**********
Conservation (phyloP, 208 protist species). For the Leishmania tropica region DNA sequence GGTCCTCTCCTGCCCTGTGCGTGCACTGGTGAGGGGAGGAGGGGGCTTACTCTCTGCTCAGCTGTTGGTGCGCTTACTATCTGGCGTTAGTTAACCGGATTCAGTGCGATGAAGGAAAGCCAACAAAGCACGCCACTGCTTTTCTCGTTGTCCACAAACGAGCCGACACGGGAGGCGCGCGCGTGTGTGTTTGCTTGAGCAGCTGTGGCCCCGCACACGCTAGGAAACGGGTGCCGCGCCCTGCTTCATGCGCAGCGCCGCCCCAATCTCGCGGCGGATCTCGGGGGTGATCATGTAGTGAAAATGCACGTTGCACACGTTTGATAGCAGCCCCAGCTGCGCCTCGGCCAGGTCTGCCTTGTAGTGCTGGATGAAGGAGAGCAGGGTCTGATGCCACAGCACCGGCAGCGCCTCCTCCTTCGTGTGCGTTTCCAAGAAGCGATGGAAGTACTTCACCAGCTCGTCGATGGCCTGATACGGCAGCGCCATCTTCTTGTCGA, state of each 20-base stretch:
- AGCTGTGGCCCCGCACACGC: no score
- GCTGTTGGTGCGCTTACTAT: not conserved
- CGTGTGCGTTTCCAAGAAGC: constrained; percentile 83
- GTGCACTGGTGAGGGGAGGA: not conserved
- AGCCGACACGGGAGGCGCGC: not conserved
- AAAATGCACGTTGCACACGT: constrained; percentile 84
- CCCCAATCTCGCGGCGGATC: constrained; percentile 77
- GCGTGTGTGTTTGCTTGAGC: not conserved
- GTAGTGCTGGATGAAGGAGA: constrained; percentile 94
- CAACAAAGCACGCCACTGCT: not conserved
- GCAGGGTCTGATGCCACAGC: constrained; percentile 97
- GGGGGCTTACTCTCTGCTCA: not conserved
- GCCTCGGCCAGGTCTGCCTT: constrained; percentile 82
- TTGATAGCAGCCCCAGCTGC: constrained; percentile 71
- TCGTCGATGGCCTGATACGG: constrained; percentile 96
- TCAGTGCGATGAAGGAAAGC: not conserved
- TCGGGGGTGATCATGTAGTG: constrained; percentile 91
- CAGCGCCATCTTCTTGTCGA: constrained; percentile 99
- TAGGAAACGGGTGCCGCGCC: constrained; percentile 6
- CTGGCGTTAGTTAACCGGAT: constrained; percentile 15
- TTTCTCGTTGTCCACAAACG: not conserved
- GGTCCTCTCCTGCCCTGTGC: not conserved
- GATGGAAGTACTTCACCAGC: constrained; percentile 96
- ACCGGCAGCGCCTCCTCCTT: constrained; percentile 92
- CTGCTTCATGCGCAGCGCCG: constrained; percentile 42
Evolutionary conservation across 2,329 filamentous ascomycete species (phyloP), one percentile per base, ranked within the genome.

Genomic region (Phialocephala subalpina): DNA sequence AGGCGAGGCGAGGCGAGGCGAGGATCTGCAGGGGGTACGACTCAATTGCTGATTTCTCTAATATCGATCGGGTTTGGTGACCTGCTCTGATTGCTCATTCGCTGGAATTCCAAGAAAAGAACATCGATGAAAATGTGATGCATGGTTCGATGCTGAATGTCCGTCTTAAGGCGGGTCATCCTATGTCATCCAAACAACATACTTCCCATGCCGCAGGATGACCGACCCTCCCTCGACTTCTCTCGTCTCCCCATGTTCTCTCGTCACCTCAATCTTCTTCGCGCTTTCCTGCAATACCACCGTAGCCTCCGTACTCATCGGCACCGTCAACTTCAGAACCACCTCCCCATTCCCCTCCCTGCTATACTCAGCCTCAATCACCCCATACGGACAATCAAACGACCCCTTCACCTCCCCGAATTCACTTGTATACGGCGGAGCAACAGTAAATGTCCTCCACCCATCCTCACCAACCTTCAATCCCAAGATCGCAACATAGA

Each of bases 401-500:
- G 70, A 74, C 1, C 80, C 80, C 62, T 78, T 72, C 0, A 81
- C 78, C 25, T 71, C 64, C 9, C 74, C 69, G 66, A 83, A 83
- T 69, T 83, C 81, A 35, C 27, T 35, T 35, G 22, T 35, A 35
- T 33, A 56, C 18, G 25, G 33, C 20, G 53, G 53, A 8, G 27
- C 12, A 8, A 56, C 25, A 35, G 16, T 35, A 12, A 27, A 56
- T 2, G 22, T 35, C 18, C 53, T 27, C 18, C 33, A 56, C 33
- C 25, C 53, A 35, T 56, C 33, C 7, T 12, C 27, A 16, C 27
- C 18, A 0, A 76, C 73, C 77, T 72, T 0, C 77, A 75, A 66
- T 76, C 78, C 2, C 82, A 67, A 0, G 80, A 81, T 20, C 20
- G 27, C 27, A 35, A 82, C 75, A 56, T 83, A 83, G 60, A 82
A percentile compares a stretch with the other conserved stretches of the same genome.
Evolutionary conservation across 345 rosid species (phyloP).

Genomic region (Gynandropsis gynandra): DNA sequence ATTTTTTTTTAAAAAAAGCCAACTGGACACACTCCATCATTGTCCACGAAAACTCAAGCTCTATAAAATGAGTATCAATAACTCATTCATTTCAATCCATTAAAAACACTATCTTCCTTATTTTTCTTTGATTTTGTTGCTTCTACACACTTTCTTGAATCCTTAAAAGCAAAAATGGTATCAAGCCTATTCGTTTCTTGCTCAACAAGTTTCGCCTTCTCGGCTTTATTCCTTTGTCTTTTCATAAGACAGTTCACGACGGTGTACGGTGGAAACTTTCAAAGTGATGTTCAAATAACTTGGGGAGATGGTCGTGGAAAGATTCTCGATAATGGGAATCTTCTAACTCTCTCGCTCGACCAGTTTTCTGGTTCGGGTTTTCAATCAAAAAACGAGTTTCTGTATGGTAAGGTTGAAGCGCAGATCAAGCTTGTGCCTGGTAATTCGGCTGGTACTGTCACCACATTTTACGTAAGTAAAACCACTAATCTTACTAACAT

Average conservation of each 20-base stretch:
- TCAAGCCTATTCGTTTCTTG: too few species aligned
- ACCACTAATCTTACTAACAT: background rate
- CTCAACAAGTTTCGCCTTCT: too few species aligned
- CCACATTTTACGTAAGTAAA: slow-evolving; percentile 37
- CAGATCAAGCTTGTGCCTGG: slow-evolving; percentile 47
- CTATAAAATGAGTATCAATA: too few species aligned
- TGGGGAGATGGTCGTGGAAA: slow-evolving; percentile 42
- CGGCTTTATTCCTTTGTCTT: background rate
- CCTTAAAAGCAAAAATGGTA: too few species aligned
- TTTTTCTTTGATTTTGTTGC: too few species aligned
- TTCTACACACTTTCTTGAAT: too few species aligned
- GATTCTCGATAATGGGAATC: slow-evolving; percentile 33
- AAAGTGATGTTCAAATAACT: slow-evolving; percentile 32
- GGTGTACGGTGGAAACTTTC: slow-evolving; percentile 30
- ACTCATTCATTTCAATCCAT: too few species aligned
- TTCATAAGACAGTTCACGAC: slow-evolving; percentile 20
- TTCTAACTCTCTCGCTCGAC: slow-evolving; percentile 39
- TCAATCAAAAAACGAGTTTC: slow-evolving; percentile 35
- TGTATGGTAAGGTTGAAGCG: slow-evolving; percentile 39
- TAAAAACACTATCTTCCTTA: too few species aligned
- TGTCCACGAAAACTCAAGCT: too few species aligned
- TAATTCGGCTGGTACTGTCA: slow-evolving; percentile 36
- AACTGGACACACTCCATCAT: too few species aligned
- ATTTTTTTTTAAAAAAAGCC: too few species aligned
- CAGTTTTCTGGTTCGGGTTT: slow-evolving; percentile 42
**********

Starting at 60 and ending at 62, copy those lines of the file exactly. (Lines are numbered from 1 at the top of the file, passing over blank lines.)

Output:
- TTCTAACTCTCTCGCTCGAC: slow-evolving; percentile 39
- TCAATCAAAAAACGAGTTTC: slow-evolving; percentile 35
- TGTATGGTAAGGTTGAAGCG: slow-evolving; percentile 39